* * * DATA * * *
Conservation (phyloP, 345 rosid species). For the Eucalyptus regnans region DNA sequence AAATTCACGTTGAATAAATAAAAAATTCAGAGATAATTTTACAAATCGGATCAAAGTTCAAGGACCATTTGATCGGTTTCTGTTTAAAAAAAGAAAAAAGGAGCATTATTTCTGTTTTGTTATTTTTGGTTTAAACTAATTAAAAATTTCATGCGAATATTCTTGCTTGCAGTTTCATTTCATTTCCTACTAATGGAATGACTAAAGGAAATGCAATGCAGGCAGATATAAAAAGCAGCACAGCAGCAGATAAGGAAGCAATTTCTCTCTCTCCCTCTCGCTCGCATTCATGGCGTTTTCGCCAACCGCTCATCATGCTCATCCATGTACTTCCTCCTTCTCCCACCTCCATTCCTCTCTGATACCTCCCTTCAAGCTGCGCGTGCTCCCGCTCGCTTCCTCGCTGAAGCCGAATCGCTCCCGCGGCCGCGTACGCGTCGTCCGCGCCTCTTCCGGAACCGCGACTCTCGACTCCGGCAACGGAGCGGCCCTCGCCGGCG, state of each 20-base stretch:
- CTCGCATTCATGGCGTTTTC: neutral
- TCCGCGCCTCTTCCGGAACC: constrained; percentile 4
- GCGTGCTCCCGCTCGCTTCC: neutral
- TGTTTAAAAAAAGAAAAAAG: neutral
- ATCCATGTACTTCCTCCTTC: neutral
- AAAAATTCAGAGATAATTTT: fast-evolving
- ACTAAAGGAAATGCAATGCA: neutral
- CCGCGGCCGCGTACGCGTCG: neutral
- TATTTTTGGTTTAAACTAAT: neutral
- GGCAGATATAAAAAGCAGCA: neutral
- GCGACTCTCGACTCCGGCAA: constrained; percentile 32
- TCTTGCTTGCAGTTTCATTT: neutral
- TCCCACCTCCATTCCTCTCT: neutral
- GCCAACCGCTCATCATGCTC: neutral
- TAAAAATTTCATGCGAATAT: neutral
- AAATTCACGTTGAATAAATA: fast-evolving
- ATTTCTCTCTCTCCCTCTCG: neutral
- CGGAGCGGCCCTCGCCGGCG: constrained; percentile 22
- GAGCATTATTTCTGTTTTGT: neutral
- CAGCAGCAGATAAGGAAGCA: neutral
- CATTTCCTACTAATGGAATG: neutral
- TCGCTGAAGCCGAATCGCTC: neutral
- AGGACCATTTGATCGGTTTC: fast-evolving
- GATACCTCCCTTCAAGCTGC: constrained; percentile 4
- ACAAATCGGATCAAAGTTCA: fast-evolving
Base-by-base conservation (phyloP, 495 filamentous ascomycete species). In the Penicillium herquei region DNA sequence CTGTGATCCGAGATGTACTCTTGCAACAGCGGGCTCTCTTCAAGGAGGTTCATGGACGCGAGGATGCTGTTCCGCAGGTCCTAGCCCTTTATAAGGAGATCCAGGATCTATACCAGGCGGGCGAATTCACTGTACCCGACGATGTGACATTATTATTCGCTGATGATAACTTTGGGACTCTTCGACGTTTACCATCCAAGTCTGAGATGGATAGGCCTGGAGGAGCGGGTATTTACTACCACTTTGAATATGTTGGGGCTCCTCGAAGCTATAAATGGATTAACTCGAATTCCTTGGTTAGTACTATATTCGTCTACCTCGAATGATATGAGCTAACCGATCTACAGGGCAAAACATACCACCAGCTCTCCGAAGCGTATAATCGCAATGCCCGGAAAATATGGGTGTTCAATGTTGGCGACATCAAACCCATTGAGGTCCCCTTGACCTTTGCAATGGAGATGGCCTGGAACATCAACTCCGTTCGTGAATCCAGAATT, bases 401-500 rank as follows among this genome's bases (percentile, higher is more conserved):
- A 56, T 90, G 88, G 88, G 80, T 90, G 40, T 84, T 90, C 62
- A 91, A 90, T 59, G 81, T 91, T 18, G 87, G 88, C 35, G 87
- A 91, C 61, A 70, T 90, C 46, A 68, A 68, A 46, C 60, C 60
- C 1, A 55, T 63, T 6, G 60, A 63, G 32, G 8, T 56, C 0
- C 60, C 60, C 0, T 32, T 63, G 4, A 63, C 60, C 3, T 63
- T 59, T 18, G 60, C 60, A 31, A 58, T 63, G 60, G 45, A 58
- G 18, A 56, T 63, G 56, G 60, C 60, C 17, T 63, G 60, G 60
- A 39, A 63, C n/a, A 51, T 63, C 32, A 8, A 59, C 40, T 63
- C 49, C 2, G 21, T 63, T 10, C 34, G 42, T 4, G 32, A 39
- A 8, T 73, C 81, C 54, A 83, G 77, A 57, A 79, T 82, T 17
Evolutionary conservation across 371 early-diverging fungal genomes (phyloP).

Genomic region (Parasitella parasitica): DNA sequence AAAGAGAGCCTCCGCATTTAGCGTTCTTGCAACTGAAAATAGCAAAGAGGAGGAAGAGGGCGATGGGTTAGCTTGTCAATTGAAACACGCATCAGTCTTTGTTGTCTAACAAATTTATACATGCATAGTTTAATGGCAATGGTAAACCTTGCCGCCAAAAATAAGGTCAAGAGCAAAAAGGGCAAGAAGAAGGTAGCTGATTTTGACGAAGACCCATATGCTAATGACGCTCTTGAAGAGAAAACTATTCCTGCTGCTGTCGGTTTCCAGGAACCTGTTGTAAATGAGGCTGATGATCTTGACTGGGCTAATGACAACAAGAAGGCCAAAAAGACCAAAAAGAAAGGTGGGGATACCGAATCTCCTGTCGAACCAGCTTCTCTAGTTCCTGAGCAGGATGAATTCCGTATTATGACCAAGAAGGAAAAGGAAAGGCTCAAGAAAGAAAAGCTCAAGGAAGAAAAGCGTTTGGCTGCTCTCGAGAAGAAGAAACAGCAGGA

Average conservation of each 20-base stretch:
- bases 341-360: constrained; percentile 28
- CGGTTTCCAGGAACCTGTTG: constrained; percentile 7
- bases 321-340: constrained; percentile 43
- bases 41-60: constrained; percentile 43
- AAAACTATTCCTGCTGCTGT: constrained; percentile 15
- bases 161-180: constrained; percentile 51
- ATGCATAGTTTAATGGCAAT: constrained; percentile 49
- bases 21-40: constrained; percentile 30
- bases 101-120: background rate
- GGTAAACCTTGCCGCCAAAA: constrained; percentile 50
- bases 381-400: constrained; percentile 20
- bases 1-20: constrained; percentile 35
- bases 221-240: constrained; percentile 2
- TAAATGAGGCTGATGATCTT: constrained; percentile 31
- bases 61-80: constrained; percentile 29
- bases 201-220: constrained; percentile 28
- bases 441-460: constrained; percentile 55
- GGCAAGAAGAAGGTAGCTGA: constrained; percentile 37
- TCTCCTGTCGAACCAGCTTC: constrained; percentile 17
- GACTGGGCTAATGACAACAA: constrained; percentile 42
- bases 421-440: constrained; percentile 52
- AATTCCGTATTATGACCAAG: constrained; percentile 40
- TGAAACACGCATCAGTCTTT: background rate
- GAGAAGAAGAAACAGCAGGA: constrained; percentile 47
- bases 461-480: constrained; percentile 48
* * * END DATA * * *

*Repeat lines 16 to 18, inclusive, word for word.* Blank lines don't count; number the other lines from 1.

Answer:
- TAAAAATTTCATGCGAATAT: neutral
- AAATTCACGTTGAATAAATA: fast-evolving
- ATTTCTCTCTCTCCCTCTCG: neutral